Prewritten computer software
  • The sale of prewritten computer software delivered in a tangible form is taxable. This includes any charges for services such as training, maintenance consultation, etc., necessary to complete the sale. Installation labor separately stated is not subject to tax.

  • As of October 1, 2011, the sale of prewritten computer software, delivered electronically or by load and leave, is taxable, including charges for any services such as training, maintenance consultation, etc., necessary to complete the sale.

  • When ther is an agreement for a vendor to host software from their equipment and said software may be accessed by a customer, the transaction is not prewritten computer software delivered electronically and therefore is not subject to tax, as long as there is no downloading of prewritten computer software.

  • Modifications to prewritten computer software designed to make the software conform to a buyer's specifications are not subjected to tax, provided the charges are separately stated.

Custom Software
  • The sale of custom software is not subject to tax. This includes any services incidental to any modifications.

  • If custom software sold to a single purchaser is later sold to others, the later sales are considered sales of prewritten software and are then subject to tax.

Shipping & Handling

If the item being shipped is taxable, and there is a charge for the shipping as part of the order, the shipping charge is also taxable. The shipping charge will not be taxable if the item is not taxable.

If a shipment includes both exempt property and taxable property, the seller should allocate the delivery charges by using:

  1. Percentage based on the total sales prices of the taxable property compared to the total sales prices of all property in the shipment; or
  2. Percentage based on the total weight of the taxable property compared to the total weight of all property in the shipment.

The seller must tax the percentage of the delivery charge allocated to the taxable property but does not have to tax the percentage allocated to the exempt property.

Delivery charges are not taxed for “direct mail” items if the charges are separately stated on an invoice or similar billing document given to the purchaser of “direct mail.”

Industry-Specific Guidance

While the general sales tax rules seem straightforward, applying those rules can get tricky when gray areas arise. For this reason, the Rhode Island Division of Taxation provides some specific guidance for the following industries:

Determining Local Sales Tax Rates in Rhode Island

The sales tax is imposed upon the retailer at 7% of the gross receipts from taxable sales. In addition to the sales tax, there is a 6% hotel tax on the rental of rooms in hotels, motels, or lodging houses and a 1% local meals and beverage tax due on food sales.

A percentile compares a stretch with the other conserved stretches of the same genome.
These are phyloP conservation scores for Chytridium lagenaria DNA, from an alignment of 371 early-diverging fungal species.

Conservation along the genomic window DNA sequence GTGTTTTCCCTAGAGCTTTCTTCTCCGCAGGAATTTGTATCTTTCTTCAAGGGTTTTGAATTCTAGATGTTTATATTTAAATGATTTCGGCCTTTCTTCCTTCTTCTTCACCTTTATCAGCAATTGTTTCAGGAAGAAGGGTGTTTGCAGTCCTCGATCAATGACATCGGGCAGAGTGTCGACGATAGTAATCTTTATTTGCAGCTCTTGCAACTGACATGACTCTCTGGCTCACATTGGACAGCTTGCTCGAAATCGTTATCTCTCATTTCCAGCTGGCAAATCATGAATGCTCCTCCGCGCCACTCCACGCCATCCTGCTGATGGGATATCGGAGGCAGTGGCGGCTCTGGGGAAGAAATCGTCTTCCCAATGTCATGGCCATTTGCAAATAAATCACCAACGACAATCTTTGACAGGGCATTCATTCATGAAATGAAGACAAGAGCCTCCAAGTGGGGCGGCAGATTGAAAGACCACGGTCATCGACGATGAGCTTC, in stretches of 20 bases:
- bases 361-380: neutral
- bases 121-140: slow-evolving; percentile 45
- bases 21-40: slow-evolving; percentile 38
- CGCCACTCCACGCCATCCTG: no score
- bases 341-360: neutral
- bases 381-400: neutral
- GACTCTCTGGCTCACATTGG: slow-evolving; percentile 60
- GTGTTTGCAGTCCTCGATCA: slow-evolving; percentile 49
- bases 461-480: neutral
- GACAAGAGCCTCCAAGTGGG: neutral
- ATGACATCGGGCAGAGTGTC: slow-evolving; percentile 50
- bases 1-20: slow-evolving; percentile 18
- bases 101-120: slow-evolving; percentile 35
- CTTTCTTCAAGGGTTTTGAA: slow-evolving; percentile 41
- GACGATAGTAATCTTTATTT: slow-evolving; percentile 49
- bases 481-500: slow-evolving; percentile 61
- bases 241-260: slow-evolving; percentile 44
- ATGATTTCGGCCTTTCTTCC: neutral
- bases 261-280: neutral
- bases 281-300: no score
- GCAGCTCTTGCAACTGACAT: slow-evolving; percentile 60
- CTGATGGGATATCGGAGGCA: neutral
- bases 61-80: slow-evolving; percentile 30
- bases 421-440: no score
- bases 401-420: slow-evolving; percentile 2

Local Sales and Use Tax Tables

Here you can access local Rhode Island Sales tax rates or see the chart below for the total tax rates of the most populated Rhode Island cities.

*Exact tax rates vary. Occupancy fees and taxes are not included in this table.

I Should Have Collected Rhode Island Sales Tax, But I Didn't

Many of our competitors suggest filing a Voluntary Disclosure Agreement in each state. This is a one-size-fits-all solution that isn't always the best. Our sales tax professionals will work with you to determine your business's best and most cost-effective solution.

If you determine your business has nexus, but you have not collected Rhode Island Sales tax, here are your options:

  1. Register and pay back taxes, penalties, and interest, or
  2. Complete a VDA to cut penalties (and, in some cases, reduce your tax liability and avoid interest).

Here is what you need to know about each option to make the best decision for your business:

Option 1: Register to Pay Back Taxes, Penalties, and Interest

A VDA is not cost-effective if the past liabilities and penalties are minimal. Sometimes the best resolution for a business is to register with Rhode Island and pay back taxes, penalties, and interest.

Be wary of the tax professionals recommending a VDA in these cases. They want to make a buck rather than look out for your best interests.

When to consider registration and payment:

  • If you established nexus less than 3 or 4 years ago.

  • The sales tax penalty is LESS than the professional fees charged for the VDA.

  • Your business does NOT have a sales tax collected issue.

Beware: Registering does not generally end past liabilities.